Do you ever have a great band practice in the morning, and then play a gig at night to find that you play much worse than you did in the morning? A lot of people blame these experiences on nerves, the bad sound in the club, a lack of energy from the audience, or a whole host of other variables, most of which are beyond your control.
According to scientific research, however, while all of these factors may play a role, your bad performance might actually have a lot more to do with your practice routine than your nerves or what’s going on around you.
The problem with routine
If you want to become a better musician, you need to follow a consistent practice routine, right? Isn’t that what all of our music teachers taught us? As it turns out, developing a routine might not actually be that helpful for you. In fact, it could be doing more harm than good.
The Excelsior Group, a sports research group in the UK, has published a review of motor skills theory literature that sheds some light on the dangers of becoming too comfortable in your practice routine. While this research comes from the sports world, it crosses over easily to the world of music, as we learn to sing or play a musical instrument in much the same way that we would learn to play a sport. The key to this research is that it takes into account the performance side of skills acquisition, which is often overlooked.
Disrupt your routine
The problem the Excelsior Group found is that many athletes were good at developing skills in practice, but had issues transferring those skills to a real competition setting. To deal with this problem, the Excelsior Group’s research recommends a technique called “contextual interference.” This is defined as “practicing different tasks within a session and with different constraints, compared to doing one single task repeatedly.”
So for example, in a typical training setting, a basketball player might practice shooting free throws from a few different positions for a set period of time. What the research shows is that “this has quite a significant practice effect, but lower retention and transfer to other tasks.”
In contrast, an example of contextual interference would be “practicing a basketball free throw, then doing some lay ups or passing, before returning to the free throw again.” As opposed to the previous example, the research found that this method “has a smaller practice effect but better learning effect in terms of retention and transfer.”
In these examples, the second scenario is much closer to what an actual basketball game would look like, which is why the skills transfer in this scenario is higher.
When you think about how you practice music, both on your own and with a band, it’s likely that the way you practice is closer to the first scenario mentioned above. Most of us practice in the same room, with the same group of people, using the same equipment, and playing mostly the same songs.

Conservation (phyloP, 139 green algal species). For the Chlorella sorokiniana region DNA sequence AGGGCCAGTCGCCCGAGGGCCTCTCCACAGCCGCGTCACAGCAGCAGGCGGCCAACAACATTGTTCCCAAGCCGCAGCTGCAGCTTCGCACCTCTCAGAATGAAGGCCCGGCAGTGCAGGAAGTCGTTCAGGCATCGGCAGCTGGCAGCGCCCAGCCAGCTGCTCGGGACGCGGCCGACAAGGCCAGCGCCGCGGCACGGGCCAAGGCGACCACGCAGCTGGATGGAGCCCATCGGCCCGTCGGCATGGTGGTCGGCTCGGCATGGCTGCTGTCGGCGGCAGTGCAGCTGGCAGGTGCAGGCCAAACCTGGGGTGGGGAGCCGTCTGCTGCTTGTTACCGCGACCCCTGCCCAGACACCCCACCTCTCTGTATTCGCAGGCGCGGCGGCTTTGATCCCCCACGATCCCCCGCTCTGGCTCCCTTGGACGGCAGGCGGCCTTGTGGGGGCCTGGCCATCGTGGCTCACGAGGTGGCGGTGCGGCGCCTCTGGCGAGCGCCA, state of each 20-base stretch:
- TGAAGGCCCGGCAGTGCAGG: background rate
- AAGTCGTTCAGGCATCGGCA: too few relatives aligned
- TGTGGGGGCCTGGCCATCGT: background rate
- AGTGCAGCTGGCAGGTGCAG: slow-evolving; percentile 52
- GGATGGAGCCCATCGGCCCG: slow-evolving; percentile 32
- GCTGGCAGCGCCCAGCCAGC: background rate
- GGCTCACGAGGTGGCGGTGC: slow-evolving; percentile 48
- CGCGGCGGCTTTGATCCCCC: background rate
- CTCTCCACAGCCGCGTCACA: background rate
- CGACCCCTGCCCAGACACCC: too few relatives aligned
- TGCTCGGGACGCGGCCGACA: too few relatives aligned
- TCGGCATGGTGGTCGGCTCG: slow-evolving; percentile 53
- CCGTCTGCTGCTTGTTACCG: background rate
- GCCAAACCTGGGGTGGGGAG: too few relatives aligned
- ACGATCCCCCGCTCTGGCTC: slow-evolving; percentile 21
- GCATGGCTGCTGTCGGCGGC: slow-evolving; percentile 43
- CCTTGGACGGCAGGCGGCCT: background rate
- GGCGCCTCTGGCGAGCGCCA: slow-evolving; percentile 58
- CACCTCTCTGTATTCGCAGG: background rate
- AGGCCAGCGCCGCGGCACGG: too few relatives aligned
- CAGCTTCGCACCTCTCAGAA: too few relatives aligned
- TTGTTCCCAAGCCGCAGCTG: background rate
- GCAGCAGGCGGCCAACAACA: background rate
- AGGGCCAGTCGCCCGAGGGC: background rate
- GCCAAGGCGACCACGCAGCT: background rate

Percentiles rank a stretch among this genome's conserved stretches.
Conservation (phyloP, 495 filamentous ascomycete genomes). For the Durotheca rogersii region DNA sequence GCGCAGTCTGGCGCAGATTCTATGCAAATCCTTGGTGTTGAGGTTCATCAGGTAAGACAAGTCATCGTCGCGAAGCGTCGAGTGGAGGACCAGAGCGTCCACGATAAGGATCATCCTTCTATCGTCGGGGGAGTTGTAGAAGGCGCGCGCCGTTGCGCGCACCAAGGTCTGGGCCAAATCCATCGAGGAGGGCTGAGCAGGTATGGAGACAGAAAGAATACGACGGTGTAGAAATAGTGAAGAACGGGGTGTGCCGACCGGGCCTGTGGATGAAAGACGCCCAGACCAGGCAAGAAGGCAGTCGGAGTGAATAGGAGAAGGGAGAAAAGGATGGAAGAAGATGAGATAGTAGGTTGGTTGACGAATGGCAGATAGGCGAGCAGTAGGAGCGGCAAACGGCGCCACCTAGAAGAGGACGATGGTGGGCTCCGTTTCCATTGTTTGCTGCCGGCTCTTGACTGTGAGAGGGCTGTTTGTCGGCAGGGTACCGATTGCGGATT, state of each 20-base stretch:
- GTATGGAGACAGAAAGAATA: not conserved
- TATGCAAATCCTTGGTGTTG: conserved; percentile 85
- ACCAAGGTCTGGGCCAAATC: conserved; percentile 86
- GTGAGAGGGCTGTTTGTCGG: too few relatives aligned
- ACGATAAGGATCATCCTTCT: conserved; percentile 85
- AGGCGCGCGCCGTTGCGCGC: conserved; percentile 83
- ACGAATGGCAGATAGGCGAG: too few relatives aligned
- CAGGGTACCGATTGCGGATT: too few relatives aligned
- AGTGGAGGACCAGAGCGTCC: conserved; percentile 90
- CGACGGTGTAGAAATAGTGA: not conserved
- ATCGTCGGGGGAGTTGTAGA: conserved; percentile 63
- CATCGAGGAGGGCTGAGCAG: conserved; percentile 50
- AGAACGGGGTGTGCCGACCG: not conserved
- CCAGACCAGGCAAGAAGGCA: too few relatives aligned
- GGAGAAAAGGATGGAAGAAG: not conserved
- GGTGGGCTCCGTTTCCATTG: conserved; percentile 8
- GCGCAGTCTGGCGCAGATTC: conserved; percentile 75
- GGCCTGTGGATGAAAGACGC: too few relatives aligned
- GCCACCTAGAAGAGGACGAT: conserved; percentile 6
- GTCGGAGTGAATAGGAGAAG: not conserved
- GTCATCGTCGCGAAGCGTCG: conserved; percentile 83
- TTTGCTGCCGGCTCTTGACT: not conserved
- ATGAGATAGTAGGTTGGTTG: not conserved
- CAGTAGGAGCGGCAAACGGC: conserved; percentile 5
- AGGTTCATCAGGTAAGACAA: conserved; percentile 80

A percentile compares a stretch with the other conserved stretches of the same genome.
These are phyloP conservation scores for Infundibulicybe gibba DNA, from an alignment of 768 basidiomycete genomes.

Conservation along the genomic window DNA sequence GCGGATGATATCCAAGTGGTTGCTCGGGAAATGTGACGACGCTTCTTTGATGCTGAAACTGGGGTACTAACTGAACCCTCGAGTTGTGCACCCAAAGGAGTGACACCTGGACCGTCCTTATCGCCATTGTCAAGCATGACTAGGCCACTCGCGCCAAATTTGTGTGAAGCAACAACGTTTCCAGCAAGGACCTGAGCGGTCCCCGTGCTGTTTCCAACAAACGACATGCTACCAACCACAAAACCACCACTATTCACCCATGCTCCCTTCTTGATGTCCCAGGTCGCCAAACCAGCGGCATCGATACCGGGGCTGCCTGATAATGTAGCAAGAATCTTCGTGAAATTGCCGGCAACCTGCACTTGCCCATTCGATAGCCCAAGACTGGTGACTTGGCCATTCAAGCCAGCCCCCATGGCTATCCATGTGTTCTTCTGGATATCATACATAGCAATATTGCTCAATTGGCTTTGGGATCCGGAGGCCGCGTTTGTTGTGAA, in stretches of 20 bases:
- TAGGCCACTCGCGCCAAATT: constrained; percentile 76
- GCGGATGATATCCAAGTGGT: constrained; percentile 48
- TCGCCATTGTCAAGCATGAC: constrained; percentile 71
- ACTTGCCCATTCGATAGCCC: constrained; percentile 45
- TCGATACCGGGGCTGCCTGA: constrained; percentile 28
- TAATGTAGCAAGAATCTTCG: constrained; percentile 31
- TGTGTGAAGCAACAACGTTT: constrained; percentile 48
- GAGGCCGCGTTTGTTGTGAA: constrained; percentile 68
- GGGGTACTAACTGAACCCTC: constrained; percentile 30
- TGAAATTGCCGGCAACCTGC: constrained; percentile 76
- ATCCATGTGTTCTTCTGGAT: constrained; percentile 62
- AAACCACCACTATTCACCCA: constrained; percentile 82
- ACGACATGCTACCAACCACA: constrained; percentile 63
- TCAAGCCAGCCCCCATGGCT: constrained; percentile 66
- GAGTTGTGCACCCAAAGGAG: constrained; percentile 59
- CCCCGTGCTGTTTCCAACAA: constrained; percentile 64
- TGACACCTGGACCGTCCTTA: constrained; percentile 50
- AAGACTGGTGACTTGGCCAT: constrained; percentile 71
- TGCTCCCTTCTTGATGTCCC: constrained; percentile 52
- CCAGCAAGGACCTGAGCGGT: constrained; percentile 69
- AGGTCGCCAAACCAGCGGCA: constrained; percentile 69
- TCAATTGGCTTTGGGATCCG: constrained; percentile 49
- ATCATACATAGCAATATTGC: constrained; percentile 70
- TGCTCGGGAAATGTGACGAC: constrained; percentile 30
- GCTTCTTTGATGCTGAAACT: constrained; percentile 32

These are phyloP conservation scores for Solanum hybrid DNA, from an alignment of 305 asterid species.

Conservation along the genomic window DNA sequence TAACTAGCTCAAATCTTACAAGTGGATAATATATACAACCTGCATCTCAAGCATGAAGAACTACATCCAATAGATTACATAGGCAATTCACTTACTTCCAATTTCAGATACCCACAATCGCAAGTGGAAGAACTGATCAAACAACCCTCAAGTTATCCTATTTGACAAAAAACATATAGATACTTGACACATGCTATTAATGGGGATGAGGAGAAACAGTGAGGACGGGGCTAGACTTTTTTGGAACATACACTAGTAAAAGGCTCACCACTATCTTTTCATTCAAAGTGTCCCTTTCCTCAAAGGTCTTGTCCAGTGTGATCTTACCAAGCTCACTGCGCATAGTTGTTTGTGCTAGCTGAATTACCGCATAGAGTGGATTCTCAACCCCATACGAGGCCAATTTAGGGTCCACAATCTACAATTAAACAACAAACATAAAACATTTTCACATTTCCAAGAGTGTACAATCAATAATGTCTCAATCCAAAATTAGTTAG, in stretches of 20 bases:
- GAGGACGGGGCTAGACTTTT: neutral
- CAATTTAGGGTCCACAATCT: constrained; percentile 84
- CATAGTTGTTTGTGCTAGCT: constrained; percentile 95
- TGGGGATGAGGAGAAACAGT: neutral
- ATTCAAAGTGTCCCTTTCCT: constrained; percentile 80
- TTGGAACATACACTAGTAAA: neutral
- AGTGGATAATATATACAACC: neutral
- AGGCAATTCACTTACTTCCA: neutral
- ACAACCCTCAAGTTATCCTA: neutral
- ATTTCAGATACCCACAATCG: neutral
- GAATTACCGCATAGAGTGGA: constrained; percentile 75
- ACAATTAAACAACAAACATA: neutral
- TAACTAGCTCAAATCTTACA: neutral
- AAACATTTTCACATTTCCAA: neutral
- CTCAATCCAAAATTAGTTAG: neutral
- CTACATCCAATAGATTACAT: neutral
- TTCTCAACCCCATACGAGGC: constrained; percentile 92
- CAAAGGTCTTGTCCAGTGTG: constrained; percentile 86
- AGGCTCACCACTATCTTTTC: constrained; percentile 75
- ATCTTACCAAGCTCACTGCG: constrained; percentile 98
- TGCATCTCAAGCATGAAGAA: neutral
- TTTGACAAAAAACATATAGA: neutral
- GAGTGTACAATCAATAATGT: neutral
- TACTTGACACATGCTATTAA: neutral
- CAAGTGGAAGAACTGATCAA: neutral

What happens, then, when you’re playing a gig in a room with a much different sound? Or when you have to use different equipment, or when the audience has a different energy level than what you’re used to?
The idea of contextual interference is to introduce these complicating factors into your regular practice. So rather than playing in the same room all the time, think about how you could use different spaces to get used to playing in rooms with different acoustic qualities. Or rather than using the same gear all the time, think about ways to try out different gear so you’re not thrown off when the gear at the bar you’re performing at malfunctions. You could even invite people to watch your rehearsals to change up the atmosphere.
The idea is to make your practice time closer to the real thing, so instead of just getting better at practicing, you’re actually getting better at performing.
Log your performance hours
All great bands spend a great deal of time rehearsing, but when it comes to live performance, it tends to be the bands that have the most live experience that are the better performers. Just look at the Beatles – much of their early success as a touring act was credited to the skills they learned during their residencies in Germany in the early 1960s, where they would play club gigs night after night, sometimes all through the night. Then, when they came back to America, they didn’t just have thousands of hours of rehearsals under their belts – they had thousands of hours of actual performance experience.
Rather than just playing their songs over and over again in a comfortable environment, they were dealing with contextual interference on a daily basis, and this helped them become more confident and proficient as performers.
Even if you’re not playing live every night to rowdy German nightclub audiences like the Beatles were, there are ways you can alter your practices to look more like the real thing. Just be careful not to overdo it, though; the Excelsior Group notes that “if contextual interference is done too much, too soon with beginner athletes they will get frustrated at the lack of progress and could quit.”
This should be kept in mind for musicians as well – the more experience you have with both practicing your skills and playing live, the more you can use contextual interference to improve your performance skills.
Casey van Wensem is a freelance composer, musician, and writer living in Kelowna, B.C., Canada. You can hear his musical work at birdscompanionmusic.com and read his written work at caseyvanwensemwriting.com.